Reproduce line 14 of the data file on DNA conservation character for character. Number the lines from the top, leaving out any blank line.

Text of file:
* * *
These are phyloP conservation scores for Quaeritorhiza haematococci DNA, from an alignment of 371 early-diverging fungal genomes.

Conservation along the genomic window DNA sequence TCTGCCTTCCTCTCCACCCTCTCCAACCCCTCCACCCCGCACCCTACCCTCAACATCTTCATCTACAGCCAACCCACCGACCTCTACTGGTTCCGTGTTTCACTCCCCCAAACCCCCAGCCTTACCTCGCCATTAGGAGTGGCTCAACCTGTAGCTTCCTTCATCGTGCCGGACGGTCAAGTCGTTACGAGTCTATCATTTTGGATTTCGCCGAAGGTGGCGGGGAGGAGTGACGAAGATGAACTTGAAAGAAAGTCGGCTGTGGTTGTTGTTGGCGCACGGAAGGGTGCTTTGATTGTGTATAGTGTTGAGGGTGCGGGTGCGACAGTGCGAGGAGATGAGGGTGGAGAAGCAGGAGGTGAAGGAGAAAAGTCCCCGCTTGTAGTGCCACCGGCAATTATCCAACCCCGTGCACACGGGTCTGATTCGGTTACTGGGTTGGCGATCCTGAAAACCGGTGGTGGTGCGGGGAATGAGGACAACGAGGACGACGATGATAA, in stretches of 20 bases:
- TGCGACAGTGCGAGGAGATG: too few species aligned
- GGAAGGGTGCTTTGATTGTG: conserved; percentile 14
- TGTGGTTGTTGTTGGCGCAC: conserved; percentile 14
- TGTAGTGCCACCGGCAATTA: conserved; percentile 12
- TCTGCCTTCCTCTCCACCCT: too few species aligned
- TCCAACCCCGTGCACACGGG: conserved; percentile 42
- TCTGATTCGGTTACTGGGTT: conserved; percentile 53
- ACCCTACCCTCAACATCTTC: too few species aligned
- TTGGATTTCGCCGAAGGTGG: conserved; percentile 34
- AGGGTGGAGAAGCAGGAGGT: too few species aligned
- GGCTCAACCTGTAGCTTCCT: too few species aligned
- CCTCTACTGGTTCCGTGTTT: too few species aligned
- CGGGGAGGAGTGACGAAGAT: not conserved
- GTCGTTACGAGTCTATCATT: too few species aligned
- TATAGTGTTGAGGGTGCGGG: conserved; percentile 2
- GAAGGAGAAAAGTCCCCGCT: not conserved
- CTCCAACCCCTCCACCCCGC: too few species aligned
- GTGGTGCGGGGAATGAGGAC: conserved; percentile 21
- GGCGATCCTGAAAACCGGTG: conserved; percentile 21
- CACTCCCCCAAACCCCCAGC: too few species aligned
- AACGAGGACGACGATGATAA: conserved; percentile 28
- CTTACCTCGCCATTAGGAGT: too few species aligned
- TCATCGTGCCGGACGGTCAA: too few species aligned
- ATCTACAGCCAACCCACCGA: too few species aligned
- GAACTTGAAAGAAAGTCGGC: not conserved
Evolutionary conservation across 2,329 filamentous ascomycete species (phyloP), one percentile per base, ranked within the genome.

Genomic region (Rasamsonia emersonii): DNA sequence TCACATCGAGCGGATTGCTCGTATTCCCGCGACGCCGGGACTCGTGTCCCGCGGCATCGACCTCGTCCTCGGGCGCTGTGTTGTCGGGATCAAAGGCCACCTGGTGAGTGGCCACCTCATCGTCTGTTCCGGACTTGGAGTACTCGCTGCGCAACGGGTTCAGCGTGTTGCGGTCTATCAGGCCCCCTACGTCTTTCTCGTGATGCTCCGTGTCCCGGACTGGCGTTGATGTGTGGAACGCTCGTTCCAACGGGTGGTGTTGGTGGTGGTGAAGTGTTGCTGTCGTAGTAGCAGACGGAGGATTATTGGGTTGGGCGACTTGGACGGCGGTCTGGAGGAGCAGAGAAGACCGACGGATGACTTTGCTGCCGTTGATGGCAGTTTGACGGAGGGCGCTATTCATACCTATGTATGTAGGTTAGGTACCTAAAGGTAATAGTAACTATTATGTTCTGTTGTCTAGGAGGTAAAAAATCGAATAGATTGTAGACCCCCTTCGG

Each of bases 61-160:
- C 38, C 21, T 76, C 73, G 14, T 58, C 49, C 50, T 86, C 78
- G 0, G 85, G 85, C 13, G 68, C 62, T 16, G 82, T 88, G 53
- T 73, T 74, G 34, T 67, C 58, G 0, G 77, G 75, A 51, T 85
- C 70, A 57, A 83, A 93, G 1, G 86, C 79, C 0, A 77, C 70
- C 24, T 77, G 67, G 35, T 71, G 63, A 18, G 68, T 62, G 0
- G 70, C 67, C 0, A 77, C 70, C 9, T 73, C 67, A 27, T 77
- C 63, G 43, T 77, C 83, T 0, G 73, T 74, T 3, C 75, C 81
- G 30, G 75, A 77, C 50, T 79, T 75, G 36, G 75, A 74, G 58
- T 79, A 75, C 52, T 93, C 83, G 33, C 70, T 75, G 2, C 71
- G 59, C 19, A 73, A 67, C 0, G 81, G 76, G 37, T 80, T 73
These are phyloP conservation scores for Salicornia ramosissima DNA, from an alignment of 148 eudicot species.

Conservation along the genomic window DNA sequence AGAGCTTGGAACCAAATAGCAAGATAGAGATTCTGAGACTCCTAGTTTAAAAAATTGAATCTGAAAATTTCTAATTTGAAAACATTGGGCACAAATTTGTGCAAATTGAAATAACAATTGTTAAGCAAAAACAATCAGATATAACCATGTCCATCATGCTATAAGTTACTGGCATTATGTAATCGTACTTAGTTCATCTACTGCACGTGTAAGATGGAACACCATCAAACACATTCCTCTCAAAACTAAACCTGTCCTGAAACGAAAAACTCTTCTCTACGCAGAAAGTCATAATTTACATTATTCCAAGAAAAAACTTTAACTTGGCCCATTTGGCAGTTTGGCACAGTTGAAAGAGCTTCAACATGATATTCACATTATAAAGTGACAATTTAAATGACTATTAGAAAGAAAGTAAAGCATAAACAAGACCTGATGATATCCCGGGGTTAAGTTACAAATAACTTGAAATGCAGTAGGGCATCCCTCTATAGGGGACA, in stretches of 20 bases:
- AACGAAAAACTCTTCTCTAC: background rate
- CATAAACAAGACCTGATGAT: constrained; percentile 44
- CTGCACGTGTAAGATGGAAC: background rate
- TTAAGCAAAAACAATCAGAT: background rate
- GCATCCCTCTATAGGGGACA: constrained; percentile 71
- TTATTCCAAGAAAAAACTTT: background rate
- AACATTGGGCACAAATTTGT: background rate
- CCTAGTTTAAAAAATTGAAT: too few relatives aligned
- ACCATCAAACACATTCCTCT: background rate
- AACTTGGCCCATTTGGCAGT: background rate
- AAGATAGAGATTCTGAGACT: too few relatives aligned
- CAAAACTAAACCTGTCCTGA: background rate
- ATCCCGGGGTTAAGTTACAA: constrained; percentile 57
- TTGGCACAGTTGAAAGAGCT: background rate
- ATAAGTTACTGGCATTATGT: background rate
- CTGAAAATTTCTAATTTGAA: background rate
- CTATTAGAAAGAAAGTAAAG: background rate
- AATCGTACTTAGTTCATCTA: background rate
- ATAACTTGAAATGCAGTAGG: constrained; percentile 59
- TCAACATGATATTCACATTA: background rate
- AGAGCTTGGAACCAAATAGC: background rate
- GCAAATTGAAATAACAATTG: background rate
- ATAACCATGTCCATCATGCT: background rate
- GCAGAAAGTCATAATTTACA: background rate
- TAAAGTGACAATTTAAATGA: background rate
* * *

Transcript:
- CCTCTACTGGTTCCGTGTTT: too few species aligned